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Monday, August 22, 2011

Rise Of The Planet of the Apes Movie Review By: Rama

Rise Of The Planet of the Apes Movie Review
By: Rama

Ramascreen is back with another movie review. Next up is Rise Of The Planet of the Apes. Make sure to follow him on Twitter and Like their Facebook page.


I’m not gonna lie to you, I think RISE OF THE PLANET OF THE APES is a pretty decent reboot. I wouldn't call it a powerful film but the effort to gradually show how the apes come to respect the charismatic Caesar is the film’s biggest point. That said, how is it possible that the recent Oscar nominee James Franco suddenly turns into a 2nd rate actor whose performance is bland and unbearable?! I just don’t get it! Franco in this film makes Mark Wahlberg’s role as a science teacher in The Happening look convincing.
I think WETA does a good job with the looks for the apes and the man who loves wearing mo-cap suit, Andy Serkis has done it again, if there’s an Oscar category for mo-cap, that man should win it every single time…

An origin story in the true sense of the word, RISE OF THE PLANET OF THE APES is set in present day San Francisco. The film is a reality-based cautionary tale — a science fiction/science-fact blend where mankind’s hubris leads to the development of intelligence in apes and the onset of a war for supremacy. Oscar(R)-winning visual effects house WETA Digital – employing certain of the groundbreaking technologies developed for “Avatar” – will render, for the first time ever in the film series, photo-realistic apes rather than costumed actors.


I don’t wanna spoil too much here but I find the ending a bit unsatisfying, because I wanna see how the apes take over the world, not just San Francisco city, but I guess you have to leave some for the sequel.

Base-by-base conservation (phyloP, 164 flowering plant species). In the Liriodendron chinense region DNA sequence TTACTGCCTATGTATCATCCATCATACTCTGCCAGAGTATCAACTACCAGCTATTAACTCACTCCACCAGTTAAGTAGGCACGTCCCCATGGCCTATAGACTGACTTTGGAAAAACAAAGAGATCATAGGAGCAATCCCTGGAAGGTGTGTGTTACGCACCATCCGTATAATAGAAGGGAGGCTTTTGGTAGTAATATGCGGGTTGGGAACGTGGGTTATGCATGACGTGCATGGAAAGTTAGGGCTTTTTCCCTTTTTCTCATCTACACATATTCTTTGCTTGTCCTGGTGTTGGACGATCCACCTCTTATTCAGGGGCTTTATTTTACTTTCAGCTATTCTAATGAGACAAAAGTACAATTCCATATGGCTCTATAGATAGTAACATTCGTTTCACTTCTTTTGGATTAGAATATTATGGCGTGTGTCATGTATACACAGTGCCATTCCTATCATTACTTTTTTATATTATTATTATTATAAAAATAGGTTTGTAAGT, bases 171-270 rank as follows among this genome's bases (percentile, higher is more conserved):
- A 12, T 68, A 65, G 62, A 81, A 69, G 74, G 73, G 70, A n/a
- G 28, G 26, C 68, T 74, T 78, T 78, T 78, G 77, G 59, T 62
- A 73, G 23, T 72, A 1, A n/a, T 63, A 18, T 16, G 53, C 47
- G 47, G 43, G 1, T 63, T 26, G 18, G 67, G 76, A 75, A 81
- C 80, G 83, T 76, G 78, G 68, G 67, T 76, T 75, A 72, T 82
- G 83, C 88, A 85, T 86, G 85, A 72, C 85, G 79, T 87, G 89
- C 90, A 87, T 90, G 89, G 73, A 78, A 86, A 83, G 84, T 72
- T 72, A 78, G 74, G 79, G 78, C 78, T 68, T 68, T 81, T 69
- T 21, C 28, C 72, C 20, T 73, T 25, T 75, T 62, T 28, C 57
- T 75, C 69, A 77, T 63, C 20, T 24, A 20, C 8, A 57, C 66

I’m impressed with WETA’s results. What you get here aren’t actors wearing suits anymore, so the design for each ape, from the facial expression and their behaviors, down to the last detail looks ridiculously close to the primates we see at the zoo. I applaud whatever the research that those WETA guys had to go through and the technology they use to bring us on screen apes that don’t act like that god-awful gorilla from Kevin James’ movie Zookeeper.


Some audiences may be turned off by the CG apes but it’s personal preferences, they may be the same audiences who thought Hal Jordan wearing a CG suit was a bad idea.


I think RISE OF THE PLANET OF THE APES story is very smart in that it manages to combine the relationship of Franco and his dad, suffering from Alzheimer, with Caesar’s upbringing and their connection with the drug that not only makes the apes smarter, it also causes humans who are exposed to it, to fall ill and eventually die.

So the story is set in a way that it tells you how it all got started and how it could make sense.



The story gives humanity to Caesar. I really enjoy watching the evolution of Caesar’s character or personality from being part of the family, to wondering if he’s just a pet, to a self-realization that he never actually belonged with Franco’s character at all.


Once again, I don’t know what the problem is with Franco but he is not on top of his game. He’s done terribly this year in both Your Highness and this film. The only actors I can vouch for is John Lithgow who does a fantastic job, playing a man with a deteriorating memory and health condition and the other actor is David Oyelowo who plays practically the bad guy in this film, the money-thirsty businessman with eyes set only on what can be profitable.


RISE OF THE APES in its essence is a cautionary tale, a tale of doing the right thing vs. taking desperate measures, a tale that I think is quite effective despite its very few flaws.

GRADE: 4 out of 5

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